Beadwork bands

This pair of beadwork bands was woven on a wooden frame loom around 1920. They are believed to have been made by Christina Massan, a Cree from Big Trout Lake, Ontario, who was married to Henry Moir, the Hudson's Bay Company manager at Churchill, Manitoba.

Beadwork of this sort, with geometric designs in glass beads, was worn as armbands or used to decorate clothing or tikanagens [cradles]. It has a long history in northern Manitoba. In his Observations Upon Hudson's Bay written during the 1740s, for instance, James Isham, chief at York Factory, described how Cree women wove beadwork bands on a simple sampling loom. Long before imported glass beads became more readily available, women would have made similar style belts from other materials, such as bird quills and seed beads.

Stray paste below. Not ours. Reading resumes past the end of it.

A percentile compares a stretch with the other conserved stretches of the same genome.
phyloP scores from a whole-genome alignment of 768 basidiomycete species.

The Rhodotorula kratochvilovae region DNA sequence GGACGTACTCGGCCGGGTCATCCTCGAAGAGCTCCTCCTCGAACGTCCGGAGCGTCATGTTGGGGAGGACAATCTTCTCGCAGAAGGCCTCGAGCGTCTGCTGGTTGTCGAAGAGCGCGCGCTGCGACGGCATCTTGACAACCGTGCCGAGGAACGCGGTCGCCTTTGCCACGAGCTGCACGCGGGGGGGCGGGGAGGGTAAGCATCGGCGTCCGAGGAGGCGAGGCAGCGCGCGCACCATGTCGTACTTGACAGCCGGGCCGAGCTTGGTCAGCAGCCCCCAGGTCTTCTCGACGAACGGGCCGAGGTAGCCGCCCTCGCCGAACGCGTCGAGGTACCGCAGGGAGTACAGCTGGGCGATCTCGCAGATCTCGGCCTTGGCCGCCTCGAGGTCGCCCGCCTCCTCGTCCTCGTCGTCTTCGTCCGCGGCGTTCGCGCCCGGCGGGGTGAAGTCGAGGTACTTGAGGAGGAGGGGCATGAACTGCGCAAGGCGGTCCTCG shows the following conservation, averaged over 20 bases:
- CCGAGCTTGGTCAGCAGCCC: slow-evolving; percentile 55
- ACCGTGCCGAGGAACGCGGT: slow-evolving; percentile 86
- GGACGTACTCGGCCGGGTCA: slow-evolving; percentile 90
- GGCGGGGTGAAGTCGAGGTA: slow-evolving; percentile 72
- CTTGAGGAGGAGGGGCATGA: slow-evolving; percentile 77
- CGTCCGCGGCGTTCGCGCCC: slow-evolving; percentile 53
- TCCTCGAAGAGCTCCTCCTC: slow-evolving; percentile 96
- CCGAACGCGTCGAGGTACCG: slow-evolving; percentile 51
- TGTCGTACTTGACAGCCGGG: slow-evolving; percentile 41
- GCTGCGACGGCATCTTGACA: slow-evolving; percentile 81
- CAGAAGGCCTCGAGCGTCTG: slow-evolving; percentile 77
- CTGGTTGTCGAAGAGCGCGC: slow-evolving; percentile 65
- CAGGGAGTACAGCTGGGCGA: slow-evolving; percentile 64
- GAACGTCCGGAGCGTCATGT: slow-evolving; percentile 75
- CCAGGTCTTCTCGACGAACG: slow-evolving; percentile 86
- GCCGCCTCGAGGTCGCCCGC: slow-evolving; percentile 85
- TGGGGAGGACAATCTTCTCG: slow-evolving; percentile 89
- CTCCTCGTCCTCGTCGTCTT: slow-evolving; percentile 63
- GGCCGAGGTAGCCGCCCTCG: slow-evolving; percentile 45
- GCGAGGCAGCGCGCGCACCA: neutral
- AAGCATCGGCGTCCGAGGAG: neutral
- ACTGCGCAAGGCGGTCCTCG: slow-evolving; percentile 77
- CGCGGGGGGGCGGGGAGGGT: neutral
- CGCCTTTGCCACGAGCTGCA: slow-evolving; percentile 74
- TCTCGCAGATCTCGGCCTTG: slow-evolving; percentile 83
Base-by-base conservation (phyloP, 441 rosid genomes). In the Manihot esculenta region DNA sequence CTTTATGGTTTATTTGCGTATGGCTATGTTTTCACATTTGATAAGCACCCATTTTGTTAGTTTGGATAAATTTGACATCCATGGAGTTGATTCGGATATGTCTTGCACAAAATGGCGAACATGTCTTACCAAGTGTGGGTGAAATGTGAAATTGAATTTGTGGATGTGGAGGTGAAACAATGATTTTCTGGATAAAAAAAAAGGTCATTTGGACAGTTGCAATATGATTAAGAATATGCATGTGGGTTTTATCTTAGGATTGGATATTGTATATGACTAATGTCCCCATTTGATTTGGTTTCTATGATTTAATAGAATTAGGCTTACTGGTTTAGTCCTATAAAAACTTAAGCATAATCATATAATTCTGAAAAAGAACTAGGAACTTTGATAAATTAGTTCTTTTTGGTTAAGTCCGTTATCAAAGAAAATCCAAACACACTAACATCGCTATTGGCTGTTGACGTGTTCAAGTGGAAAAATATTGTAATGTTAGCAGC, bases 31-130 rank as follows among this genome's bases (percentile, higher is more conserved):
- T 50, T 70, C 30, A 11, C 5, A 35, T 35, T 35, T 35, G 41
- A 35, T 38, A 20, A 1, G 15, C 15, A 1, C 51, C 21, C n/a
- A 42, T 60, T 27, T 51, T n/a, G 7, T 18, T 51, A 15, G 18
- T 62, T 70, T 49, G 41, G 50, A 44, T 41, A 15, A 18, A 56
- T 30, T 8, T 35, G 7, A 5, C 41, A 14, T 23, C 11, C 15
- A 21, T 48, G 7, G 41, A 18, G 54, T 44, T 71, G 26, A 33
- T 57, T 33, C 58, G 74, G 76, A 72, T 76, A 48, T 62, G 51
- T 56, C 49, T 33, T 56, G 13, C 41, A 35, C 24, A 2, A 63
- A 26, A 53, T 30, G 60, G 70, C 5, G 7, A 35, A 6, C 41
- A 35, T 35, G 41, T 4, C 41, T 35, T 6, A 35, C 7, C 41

These bands were brought to Scotland in 1921 with Tom and Ronald Moir, who were given them by their mother, Christina. The boys grew up in Scotland and never saw their mother’s family again, but the beadwork was a reminder for them and their own children that they had family connections in the Canadian north. In 1998 the beadwork bands were donated to Glasgow Museums where they are currently on display. They have since been used as a focus for exploring the family histories of Christina Massan and Henry Moir and the experiences of twentieth century fur trade families in Scotland and Canada.

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© Glasgow City Council A.1998.14c+d

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